Preliminary title of the keynote talk:
“The Blessing and the Curse of Growing Old”
Alexandra M. Freund is currently a Professor of Psychology at the University of Zurich, Dept. of Psychology. She studied psychology at the University of Heidelberg and the Free University of Berlin, where she also received her Ph.D. She was a post-doctoral fellow at Stanford University and returned to Germany to co-direct a project on successful aging and developmental regulation with Paul B. Baltes at the Max Planck Institute for Human Development in Berlin for seven years. After that, she was an assistant professor and later an associate professor at Northwestern University. Since 2005, she is at the University of Zurich where she holds the chair of “Developmental Psychology: Adulthood.” Alexandra M. Freund was elected as one of the founding members of the Young Academy of Sciences. In 2013, she received a mentoring award of the section for Developmental Psychology of the German Psychological Association, and in 2015 the Humboldt-Research Award. Since 2010, she is associate editor of the APA-journal Psychology and Aging. Central research interests are processes of successful aging, developmental regulation, and motivation across the life span.
What do you think are the most exciting present and future developments in your field of aging research?
In my area, motivation across the life span, the currently most debated question is how people manage the changing ratio of gains and losses in resources. This question encompasses how people make decisions such as health- or end-of-life-related decisions (e.g., do older adults become more or less risk-averse, more or less loss-avoidant?), how they set and pursue their goals (e.g., are older adults more motivated by short-term hedonic goals or by long-term generative goals?), and how they perceive their own aging (e.g., under which conditions is the last phase of life perceived as a threat or loss-dominated phase of life and under which conditions as fulfilling and satisfying?). As more people live to a very old age, it will be important to understand these questions in order to strive for a society that builds on the strengths of old age rather than lamenting its putative burden.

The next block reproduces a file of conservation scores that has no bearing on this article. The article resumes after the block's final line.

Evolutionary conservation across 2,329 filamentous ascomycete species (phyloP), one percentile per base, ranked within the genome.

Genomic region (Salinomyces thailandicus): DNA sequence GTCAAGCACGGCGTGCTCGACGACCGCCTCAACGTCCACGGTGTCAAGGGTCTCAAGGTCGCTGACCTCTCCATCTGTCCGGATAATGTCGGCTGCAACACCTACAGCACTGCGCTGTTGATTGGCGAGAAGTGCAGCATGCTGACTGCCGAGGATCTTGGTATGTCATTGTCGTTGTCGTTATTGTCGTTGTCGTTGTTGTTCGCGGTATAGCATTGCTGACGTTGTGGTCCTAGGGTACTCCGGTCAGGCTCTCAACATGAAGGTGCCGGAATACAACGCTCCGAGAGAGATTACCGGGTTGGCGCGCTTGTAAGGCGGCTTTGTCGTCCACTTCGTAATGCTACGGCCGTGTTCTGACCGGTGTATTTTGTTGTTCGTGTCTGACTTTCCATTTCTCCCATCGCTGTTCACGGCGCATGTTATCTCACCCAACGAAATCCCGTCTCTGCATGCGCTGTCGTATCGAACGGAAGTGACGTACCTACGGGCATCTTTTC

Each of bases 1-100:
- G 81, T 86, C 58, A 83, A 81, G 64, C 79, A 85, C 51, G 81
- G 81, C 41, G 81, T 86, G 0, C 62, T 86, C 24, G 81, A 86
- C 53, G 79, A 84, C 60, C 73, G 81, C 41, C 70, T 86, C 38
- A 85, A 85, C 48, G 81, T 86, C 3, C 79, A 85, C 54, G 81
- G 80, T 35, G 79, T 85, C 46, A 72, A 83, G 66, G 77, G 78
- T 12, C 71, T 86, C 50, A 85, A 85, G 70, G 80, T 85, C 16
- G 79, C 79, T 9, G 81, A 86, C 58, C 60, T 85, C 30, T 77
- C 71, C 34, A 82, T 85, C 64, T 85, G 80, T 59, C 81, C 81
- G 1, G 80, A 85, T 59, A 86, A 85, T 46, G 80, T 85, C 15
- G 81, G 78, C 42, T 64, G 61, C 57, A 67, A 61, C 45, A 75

23NKG is a multidisciplinary conference where the participants have the opportunity to broaden their perspective beyond the themes of their own immediate research areas. How would you like to motivate biologists or medical doctors to attend your lecture?
The way we perceive ourselves and aging is strongly related to our psychological as well as physical well-being. In fact, psychological variables and views of aging are highly predictive of mortality, often more so than objective, health-related variables. Thus, in order to understand fully the multifaceted phenomenon we call "aging," it seems of utmost importance to investigate the psychological factors that characterize it and contribute to successful aging.
In your mind, how can the Nordic Congress contribute to aging research in general? What do you expect from 23NKG?
I hope to learn about the current research on aging in the Nordic countries where a number of very impressive longitudinal studies have been conducted and where cutting-edge research on various aspects of aging from different disciplines takes place.